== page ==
the group's chairman and CEO.
Veronika Sliva said it's sad her
son won't getto compete in the Indi-
ana games this year and to hear the
crowd cheering his name as he hur-
tlesdowntheslopes. Skiingis special
for him because it distinguishes him
from friends without special needs
who can't ski, she said.
real patient, so that's an obvious
disadvantage," he said.
However, Ramamoorthy said the
use of rapid pulses may be a feasi-
ble clinical alternative to spinning
bone - both of which can facili-
tate resolution of the tissue on the
atomic scale.
He added that overcoming these
preliminary challenges should
allow clinicians to not only get a
picture of a patient's bone health
but also any calcium deposits in,
artery plaque and the bone-car-
tilage interface of joints, which
could, among other things, lead to
early detection of associated medi-
cal conditions.
"Solid state NMR imaging is
already in the development pro-
cess but not routinely applied,"
Ramamoorthy said. "It's not in
the practice of treating patients or
diagnosing them, but it will soon be
put into use in the coming years."

For Thursday, Jan. 7, 2010
ARIES
(March 21 toApril 19)
Talk to partners and close friends.
You'll enjoy relating to groups, espe-
cially about charitable causes or bow to
do good.
TAURUS
(April 20 to May 20)
Co-workers are supportive, and you
feel tbe same way toward them.
Suddenly, it's a mutual admiration soci-
ety!
GEMINI
(May 21 toJune 20)
Your creative vibes are hot today. Do
anything thaI will allow you to express
your talents. Romance can be very sweet
and tender today (just like juicy corn).
CANCER
(June 21to July 22)
Family discussions will be mutually
sympathetic today. Your concern might
be that a particular family member needs
help or sympathy. Do whatever you can
to be supportive.
LEO
(July 23 to Aug. 22)
You might spend a lot of time day-
dreaming today. It's hard to stay focused
because your mind keeps drifting off.
Maybe you can try something creative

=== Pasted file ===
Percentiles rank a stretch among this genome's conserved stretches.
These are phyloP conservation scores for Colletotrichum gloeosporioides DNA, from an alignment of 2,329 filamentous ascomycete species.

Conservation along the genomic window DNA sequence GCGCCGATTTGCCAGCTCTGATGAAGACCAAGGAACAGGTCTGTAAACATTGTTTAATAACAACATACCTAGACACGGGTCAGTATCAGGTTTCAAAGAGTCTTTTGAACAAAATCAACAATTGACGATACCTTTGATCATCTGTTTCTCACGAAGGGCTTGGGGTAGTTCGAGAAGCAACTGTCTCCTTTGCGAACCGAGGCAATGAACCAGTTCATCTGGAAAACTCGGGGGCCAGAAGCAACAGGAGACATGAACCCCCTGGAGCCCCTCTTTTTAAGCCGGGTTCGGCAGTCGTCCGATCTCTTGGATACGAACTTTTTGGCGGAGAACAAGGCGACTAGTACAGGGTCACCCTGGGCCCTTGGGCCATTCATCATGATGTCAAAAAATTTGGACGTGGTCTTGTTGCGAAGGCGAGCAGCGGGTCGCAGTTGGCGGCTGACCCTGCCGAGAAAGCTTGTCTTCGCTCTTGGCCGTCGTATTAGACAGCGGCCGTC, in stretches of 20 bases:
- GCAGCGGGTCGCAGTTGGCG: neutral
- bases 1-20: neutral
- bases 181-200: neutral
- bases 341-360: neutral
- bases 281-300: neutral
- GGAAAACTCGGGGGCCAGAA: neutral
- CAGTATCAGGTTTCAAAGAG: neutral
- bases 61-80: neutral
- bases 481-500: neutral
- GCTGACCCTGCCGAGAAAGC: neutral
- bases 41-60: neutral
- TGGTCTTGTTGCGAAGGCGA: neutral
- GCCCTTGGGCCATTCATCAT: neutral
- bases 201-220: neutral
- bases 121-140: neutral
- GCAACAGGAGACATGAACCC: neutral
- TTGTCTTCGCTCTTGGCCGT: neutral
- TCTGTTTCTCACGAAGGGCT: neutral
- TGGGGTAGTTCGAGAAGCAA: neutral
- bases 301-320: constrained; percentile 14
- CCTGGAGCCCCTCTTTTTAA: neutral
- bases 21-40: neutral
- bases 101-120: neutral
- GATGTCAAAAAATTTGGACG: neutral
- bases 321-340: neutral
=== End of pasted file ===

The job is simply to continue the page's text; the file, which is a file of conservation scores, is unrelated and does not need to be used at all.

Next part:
that requires imagination.
VIRGO
(Aug. 23 to Sept. 22)
Be careful in financial transactions
today. In one way, they could be
extremely favorable, but in another way,
you might be so idealistic you are miss- a
ing something. Double-check every-
thing.
LIBRA
(Sept. 23 to Oct. 22)
You feel very sympathetic about
someone or something today. In fact you
might donate money to a group, club or
organization because you feel it's the
right thing to do. Good for you.

SCORPIO
(Oct. 23 to Nov. 21)
This ,is a wonderfully creative day.
Enjoy pleasant activities with children.
Find opportunities to express your cre-
alive talents. The theater, show business,
the entertainment world, the hospitality
industry and sports will flourish!
SAGITTARIUS
(Nov. 221to Dec. 21)
Discussions with groups or perhaps
with an individual friend. will be ener-
getic and imaginative today. Wishful
thinking about travel to fun places will
make good conversation.
CAPRICORN
(Dec. 221t Jan. 19)
People are impressed with your ability
and your visionltoday. In fact, the people
who are impressed are authority figures
in your life - parents, bosses, teachers
and VIPs. Milk this for all it's worth!
AQUARIUS
(Jan. 20 to Feb. 11)
Your appreciation of beauty is height-
ened today. Therefore, give yourself a
chance to enjoy something lovely. Visit
parks, museums, galleries and beautiful
buildings. Enjoy your day!
PISCES
(Feb. 19 to March 20)
You feel sympathy for somebody who
is less fortunate than you. Act on these
feelings if you can. Do something to
help someone who is in real need today.
YOU BORN TODAY Because you're
imaginative and romantic, you're
attracted to unusual places and things.
You're intuitive, and you pick up on the
vibes of others. You see connections and
relationships where others do not (often
a sign of genius). Your year ahead will
focus strongly on partnerships. They
could be forming or they could be end-
ing, but they are certainly your focus.
Birthdate of: Zora Neale Hurston,
African folklorist; Nicolas Cage, actor;
Katie Couric, TV journalist.